Urban Transport

Delfast reveals powerful Top 2.0 e-bike

Delfast reveals powerful Top 2...
Delfast has updated its fastest model, with the Top 2.0 rocking a 5 kW rear hub motor
Delfast has updated its fastest model, with the Top 2.0 rocking a 5 kW rear hub motor
View 5 Images
Delfast has waterproofed the color display on the upcoming Top 2.0 e-bike
1/5
Delfast has waterproofed the color display on the upcoming Top 2.0 e-bike
Stopping power for the upcoming Top 2.0 e-bike has been improved with the inclusion of double disc braking to the front
2/5
Stopping power for the upcoming Top 2.0 e-bike has been improved with the inclusion of double disc braking to the front
Delfast has updated its fastest model, with the Top 2.0 rocking a 5 kW rear hub motor
3/5
Delfast has updated its fastest model, with the Top 2.0 rocking a 5 kW rear hub motor
The Delfast Top 2.0 has a more aggressive stance than its predecessor
4/5
The Delfast Top 2.0 has a more aggressive stance than its predecessor
The Delfast Top 2.0's 5,000 W hub motor is IP54 dust- and moisture-resistant
5/5
The Delfast Top 2.0's 5,000 W hub motor is IP54 dust- and moisture-resistant

A couple of months after launching a fleet-ready reworking of its record-breaking Prime e-bike, Delfast has announced an update to its fastest model. The Top 2.0 has the same top speed as its predecessor, but has a much more powerful motor.

Years in the making, and the result of improvement suggestions from customers, the main focus of the Top 2.0 update is power. Sporting a more aggressive stance than the outgoing model, the new e-bike's max speed has been capped at the same 50 mph (80 km/h) as before. But Delfast has focused on improving how riders get to that top speed.

Key to those improvements is a 5,000 W rear hub motor for zippy acceleration (up from 3 kW on the original), with Delfast reckoning that the Top 2.0 would be able to keep up with most regular cars for the quarter mile. That said, you may find yourself restricted to off-road riding only for this beast, since it would likely exceed regulatory limits for e-bikes in most places.

But the company has given the motor IP54-level resistance to dust and moisture for all weather riding, and says that the motor will keep the e-bike rolling fast for longer without overheating.

The Delfast Top 2.0's 5,000 W hub motor is IP54 dust- and moisture-resistant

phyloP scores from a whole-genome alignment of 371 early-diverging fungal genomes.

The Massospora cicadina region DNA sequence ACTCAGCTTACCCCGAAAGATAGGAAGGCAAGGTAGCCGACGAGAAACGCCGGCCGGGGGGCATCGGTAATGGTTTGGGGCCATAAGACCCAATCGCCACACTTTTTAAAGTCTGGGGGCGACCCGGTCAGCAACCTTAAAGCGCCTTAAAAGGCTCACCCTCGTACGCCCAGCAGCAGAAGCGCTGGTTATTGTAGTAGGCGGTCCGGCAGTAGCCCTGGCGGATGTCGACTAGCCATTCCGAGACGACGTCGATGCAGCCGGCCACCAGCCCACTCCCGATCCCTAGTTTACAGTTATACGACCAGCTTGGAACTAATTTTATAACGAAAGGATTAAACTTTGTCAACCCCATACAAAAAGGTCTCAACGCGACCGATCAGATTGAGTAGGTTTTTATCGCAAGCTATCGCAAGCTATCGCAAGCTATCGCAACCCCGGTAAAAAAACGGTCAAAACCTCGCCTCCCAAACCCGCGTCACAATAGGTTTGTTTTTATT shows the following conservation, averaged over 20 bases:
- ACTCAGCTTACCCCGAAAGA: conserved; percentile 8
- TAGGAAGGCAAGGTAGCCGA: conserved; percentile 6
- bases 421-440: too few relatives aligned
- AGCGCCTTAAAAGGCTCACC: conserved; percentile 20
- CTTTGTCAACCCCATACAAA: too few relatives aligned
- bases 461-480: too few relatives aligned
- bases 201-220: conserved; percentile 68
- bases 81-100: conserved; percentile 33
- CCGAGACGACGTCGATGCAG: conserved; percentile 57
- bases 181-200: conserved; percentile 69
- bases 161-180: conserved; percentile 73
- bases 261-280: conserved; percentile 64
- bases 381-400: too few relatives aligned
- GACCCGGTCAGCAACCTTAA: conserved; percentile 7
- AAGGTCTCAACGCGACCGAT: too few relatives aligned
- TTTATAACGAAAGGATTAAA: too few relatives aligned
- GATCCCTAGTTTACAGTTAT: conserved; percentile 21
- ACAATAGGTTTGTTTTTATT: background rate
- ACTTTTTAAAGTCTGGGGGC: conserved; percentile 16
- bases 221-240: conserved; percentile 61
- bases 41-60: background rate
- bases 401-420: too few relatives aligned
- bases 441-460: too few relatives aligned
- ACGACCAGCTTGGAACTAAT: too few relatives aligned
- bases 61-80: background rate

The Delfast Top 2.0's 5,000 W hub motor is IP54 dust- and moisture-resistant

Delfast has redesigned the controller too, which should offer users and smoother and safer ride over a wide range of speeds, though all of that extra grunt has meant a redesign in the stopping department. Double disc braking at the front are likened to the kind of system installed on cross-country motorcycles.

There's no mention of expected range at this stage, though the model before it did offer 174 mi (280 km) per charge of its 48 Ah battery. Elsewhere there's a waterproof color display to keep the rider informed, an integrated 3G GPS tracker for peace of mind security, and lighting front and rear.

Detailed specs, pricing and availability are yet to be announced.

Update June 11, 2019: Delfast has informed us that full specs will be revealed "in a couple of weeks" and that pricing is due to be confirmed next month. Folks can pre-order now though, and promo codes are being shared on the company's social media channels.

Source: Delfast

3 comments
Daishi
Zero Motorcycles was started in 2006 and began shipping in 2010 with the hope of building electric motorcycles to the masses. They have ~$60 million in annual revenue. Rad Power Bikes started in 2015 to make electric bicycles and they went from $7 million revenue in 2016 to $30 million in 2017. Now ebikes like this and Sur-Ron are starting to move up and blur the line for what is a motorcycle by hitting 45-50 MPH and offering street legal kits. Zero is faster and more capable but Sur-Ron starts at $3,300 with a 2 kWh battery vs. the cheapest Zero FX for $8,500 with a 3.6 kWh battery. At 60v the 48 Ah Delfast would be 2.8 kWh. ebike companies seem to be finding mainstream success and starting to move up market.
Mzungu_Mkubwa
I don't get the hesitation that surrounds the statement "you may find yourself restricted to off-road riding only for this beast, since it would likely exceed regulatory limits for e-bikes in most places." So it's not an "e-bike". So freakin' what? Register it as a motorcycle or scooter and get on the road, already!! Lighting kits and mirrors are absurdly easy to install and readily available! What's the problem here? ...that said, its my understanding that the Sur-Ron (which I like better than this one, personally) does not come with a full-length VIN number, so it makes registering it challenging. (I'm guessing this will be fixed ASAP, assuming this feedback has been sent to the manufacturer, but still a current hindrance to that model going road-legal in the States.)
chidrbmt
Informative comment,Daishi. Having two Sur-Rons,they seems to be quality built at the lowest price. Of course,these crazy tariffs (which the importer pays & passes on),will raise prices for all. The photos show only a single brake disc in the front. Besides wouldn't such be overkill with such light weight? Why didn't they release,weight,specs and prices?